Is it superhero Fiction or Superhero Fantasy? The all knowing wiki says “The genre primarily falls between hard fantasy and soft science fiction spectrum of scientific realism” which frankly doesn’t help the discussion one way or other. The G-Force and momentum of Harry Potter’s magic powered broomstick lie closer to our known science than ARC reactor powered Iron Man’s suit. Superman’s Kryptonic powers are as unfamiliar to us as Dr. Strange’s mystical powers. We could have a whole blog debating this. Let’s just call it as “Superhero Fantasy” and be done with it for now!
Caped heroes, maniacal villains, secret identities, shadow organizations, these books have everything to rival anything Marvel and DC can throw at them!
Now before we start there are some popular titles (Ex Heroes by Peter Cline, Parahumans by John C. McCrae, The Amazing Adventures of Kavalier & Clay by Michael Chabon to say the least) that are missing from the list simply because I haven’t gotten around to reading them yet. There’s enough to make another list in future.
Now without further ado, in no particular order, let’s suit up!
Reckoners by Brandon Sanderson
Books in series: Steelheart, Firefight, Calamity
“If random people suddenly got superpowers, would they be heroes or villains?” The books are set in a dystopian earth, where people (“Epics”) get corrupted by superhuman powers. We get to live in a feudalistic world where cities/territories are ruled by various Epics with normal people living in a state of constant fear and forced into pressgang type workforce to keep the cities running. Lives are cheap because of the mercurial mindset of the Epics and their disputes with each other.
Despite the setting, it certainly is a lively fun adventure ride, where we follow the protagonist who seeking retribution and has the secret to killing the Epic ruling the city. The variety of powers in the Epics varies from the traditional to novel. The way the dynamics of characters are explored brings a delicate human touch keeping the novel well-grounded and relatable.
Villains by V.E Schwab
Books in series: Vicious, Vengeful
Two bright college kids crack a theory behind people who are rumored to have gained superpowers and trying it on themselves with a bloody trail of bodies left behind as a consequence. The characters are few, but well etched. They way author builds the characters as shades of grey which gets even more ambiguous as novel progresses is brilliant.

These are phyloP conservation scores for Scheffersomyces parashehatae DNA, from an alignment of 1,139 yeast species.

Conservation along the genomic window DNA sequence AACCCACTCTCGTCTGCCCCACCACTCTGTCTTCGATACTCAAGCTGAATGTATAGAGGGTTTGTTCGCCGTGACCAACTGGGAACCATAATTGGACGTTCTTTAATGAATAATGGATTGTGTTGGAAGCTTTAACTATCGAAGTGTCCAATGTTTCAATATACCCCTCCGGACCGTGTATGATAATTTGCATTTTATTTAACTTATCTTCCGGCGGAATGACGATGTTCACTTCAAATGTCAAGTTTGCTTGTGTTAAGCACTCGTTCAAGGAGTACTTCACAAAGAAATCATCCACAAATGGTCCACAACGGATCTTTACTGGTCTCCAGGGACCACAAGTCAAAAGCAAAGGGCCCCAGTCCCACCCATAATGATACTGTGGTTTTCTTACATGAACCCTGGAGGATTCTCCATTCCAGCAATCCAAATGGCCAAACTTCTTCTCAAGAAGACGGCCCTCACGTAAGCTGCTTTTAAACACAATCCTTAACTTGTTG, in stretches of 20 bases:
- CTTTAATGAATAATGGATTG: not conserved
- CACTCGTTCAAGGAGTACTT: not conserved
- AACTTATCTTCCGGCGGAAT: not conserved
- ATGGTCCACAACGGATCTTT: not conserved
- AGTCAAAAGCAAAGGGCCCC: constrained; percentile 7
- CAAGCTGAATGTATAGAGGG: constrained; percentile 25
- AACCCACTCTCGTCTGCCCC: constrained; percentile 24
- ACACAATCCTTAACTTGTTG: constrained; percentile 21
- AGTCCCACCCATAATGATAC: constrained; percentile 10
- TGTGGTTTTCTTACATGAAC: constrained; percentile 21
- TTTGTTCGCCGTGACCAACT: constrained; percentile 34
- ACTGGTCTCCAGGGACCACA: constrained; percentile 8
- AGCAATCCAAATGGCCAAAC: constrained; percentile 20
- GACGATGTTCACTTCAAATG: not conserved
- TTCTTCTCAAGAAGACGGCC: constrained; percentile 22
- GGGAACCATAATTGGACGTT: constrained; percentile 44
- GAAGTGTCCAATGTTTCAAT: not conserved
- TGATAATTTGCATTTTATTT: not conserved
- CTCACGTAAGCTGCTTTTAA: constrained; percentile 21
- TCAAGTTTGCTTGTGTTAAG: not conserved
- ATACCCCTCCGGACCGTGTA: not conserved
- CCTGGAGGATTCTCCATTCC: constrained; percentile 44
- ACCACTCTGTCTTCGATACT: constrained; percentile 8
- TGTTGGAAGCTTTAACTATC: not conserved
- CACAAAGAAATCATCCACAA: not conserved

Writing style is stark and beautiful. There are no flowery descriptions and fancy words, just simple sentences that cut through straight to the heart. The way book is structured in multiple small chapters gives the reads of sense of flipping through cards as the story cuts across characters, locations and timelines.
At the end you end up cursing the simplistic beauty of the book and wished the author had written more pages and not leave you wanting for more!
Super Powereds by Drew Hayes
Books in series: Year 1, Year 2, Year 3, Year 4 + Corpies
Superpowered kids in University! The books are set in Lander University where our protagonist group joins as freshmen and the series follows their progress till graduation. Year 1 introduces the characters and predominantly covers the usual University dynamics with a smashing climax. The plot progress moves faster as you get to the series with an absolutely brilliant Year 4.
Apart from the plot, we explore the dynamics between normal people vs Supers vs Powereds [who have powers but cannot control them]. Our protagonists have secrets of their own and caught in machinations way above their level. How they tackle college life, hero graduation and solve the plot makes the rest of the series. The characters are interesting, the college life is fun and mystery is intriguing making for a fun read.
There is also a side story, Corpies which is brilliant in its own way. It tackles far more mature issues in a brilliant way. An adult books which masquerades as a teen book. Must read!
Soon I will be Invincible by Austin Grossman
A tale of a stereotypical villain vs a bunch of flawed superheroes. Doctor Impossible is the main anti-hero of the book and as the title suggests, he holds megalomaniacal intentions to rule the world. Opposing him is a group of heroes joined by a new cyborg looking to find her origins. Very stark diary’esque writing style which is refreshingly good to read.
Characters are flawed making them very interesting and it’s refreshing to imaging a superhero lifestyle to mirror a normal person’s life in many ways. Though a well written novel, it almost reads like a comic book. Very entertaining! The flawed dynamics of the hero group is engrossing and done very realistically.